Since my last post, I have spent a significant amount of time in the hospital. I feel the need to share my journey of what I have gone through to get the diagnoses that I have and where I am today. So this will be a long one, so buckle up and prepare yourself.
The first time I realized that I needed help was in 2009 after my 4th child Jovie was born. I didn’t have your typical postpartum depression symptoms. I had no desire to hurt my child, but I had no desire to care for her beyond the cuddling and feeding. Changing and bathing were all left to my husband. When she didn’t require attention I basically sat on my couch hiding from the world. This was the first time I had suicidal ideations. I never had any kind of plan in place, it was just always a thought in the back of my mind. “Everyone would be better off without me, nobody needs a non-functioning Cassie.” But I persevered and tried to maintain some semblance of normalcy. But by keeping it all in, eventually it blew up in my face and I locked myself in a bathroom with a bottle of sleeping pills and cried. I didn’t really want to do it but I thought everyone else would be better off. Luckily, while one side of my brain is imbalanced, the other side is self-aware enough to know that what I am feeling isn’t logical. So I told my husband that I needed help. There’s a whole story behind that but I won’t get into it. Eventually, I drove myself to the hospital and told them that I was thinking of killing myself. I remember having all my clothes taken and only left with a half-dead cell phone, I sat in a hallway because the ER was packed being watched by someone to make sure I wouldn’t off myself. I laughed while someone sat outside the door while I used the restroom. I had gone there to get help. If I wanted to kill myself I wouldn’t have come to the ER and then done it. Luckily they realized that I had no real plan to do it but I really did need help, so I left there with my clothes and the resources to get meds and a therapist. I set up an appointment with Dr. Phillip Marshall for my medication and Amy Fox a psychologist who did my therapy. Dr. Marshall was very kind and I really enjoyed speaking with him. He believed I just had Major Depressive Disorder with a bit of postpartum thrown in the mix and I was put on an anti-depressant. Amy Fox was a kind woman but very soft-spoken and I felt as if she had her own significant mental issues that she may or may not have been dealing with. I can’t honestly say my time with her was successful because I soon stopped seeing her. Dr. Marshall then advised me he would be moving to another state and he would recommends other psychiatrist. I’m not a fan of change so I took this pretty hard but pushed on.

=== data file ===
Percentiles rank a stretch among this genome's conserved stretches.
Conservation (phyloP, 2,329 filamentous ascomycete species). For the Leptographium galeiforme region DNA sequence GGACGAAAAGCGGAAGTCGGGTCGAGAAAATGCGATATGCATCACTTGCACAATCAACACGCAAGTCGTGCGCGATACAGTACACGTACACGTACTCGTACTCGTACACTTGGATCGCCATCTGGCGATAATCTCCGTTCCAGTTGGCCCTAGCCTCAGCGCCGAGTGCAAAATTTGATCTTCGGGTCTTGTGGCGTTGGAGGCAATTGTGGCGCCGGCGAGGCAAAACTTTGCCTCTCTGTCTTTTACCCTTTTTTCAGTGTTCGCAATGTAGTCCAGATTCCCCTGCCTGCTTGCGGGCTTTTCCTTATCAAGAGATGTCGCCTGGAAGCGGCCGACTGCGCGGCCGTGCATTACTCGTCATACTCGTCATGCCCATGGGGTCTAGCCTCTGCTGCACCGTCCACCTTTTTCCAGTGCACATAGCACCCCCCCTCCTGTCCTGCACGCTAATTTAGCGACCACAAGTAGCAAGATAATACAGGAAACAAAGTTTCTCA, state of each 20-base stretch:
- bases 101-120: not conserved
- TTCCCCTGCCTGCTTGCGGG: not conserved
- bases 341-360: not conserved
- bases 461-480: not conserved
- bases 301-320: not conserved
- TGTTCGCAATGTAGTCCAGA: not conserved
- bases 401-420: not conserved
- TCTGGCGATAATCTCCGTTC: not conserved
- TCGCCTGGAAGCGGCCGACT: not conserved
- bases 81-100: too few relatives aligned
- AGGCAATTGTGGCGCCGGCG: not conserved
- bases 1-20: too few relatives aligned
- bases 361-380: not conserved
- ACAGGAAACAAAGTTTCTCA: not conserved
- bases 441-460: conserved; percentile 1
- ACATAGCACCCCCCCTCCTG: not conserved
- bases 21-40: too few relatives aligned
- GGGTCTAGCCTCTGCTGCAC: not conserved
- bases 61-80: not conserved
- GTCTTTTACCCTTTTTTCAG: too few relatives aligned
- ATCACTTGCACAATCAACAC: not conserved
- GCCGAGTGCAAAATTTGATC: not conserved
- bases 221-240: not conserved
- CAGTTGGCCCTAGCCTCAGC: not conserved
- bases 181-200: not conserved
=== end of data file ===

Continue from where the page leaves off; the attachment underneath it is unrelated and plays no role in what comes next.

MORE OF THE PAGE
I was introduced to Dr. Garry Seligman. A very quick-talking man who got right to the point. He still took time at our appointments to actually assess me and get behind my issues to figure out if my diagnosis was correct. He, however, decided I was Bipolar II. Depression with hypomanic (shorter and less-severe) episodes. I was then prescribed a mood stabilizer (lamotrigine/Lamictal). This very quickly changed my moods and made me feel stable but still depressed at times…which is when I was prescribed sertraline/Zoloft. The combination of the medications made me feel completely normal. Which for anyone else would be ok, but my normal personality is NOT society’s definition of normal. I am outspoken, confrontational, well-spoken, but sometimes crass…sometimes mean. The anger is ultimately what lead to the end of my relationship with my oldest daughter’s father years prior. At this point, I became extremely passive, easily manipulated and almost numb, unable to cry even when I felt sad. But I took this as society’s norm and continued taking these two medications for several years before any other incidents occurred.
Tired of reading yet? Well too bad because we’re only just starting.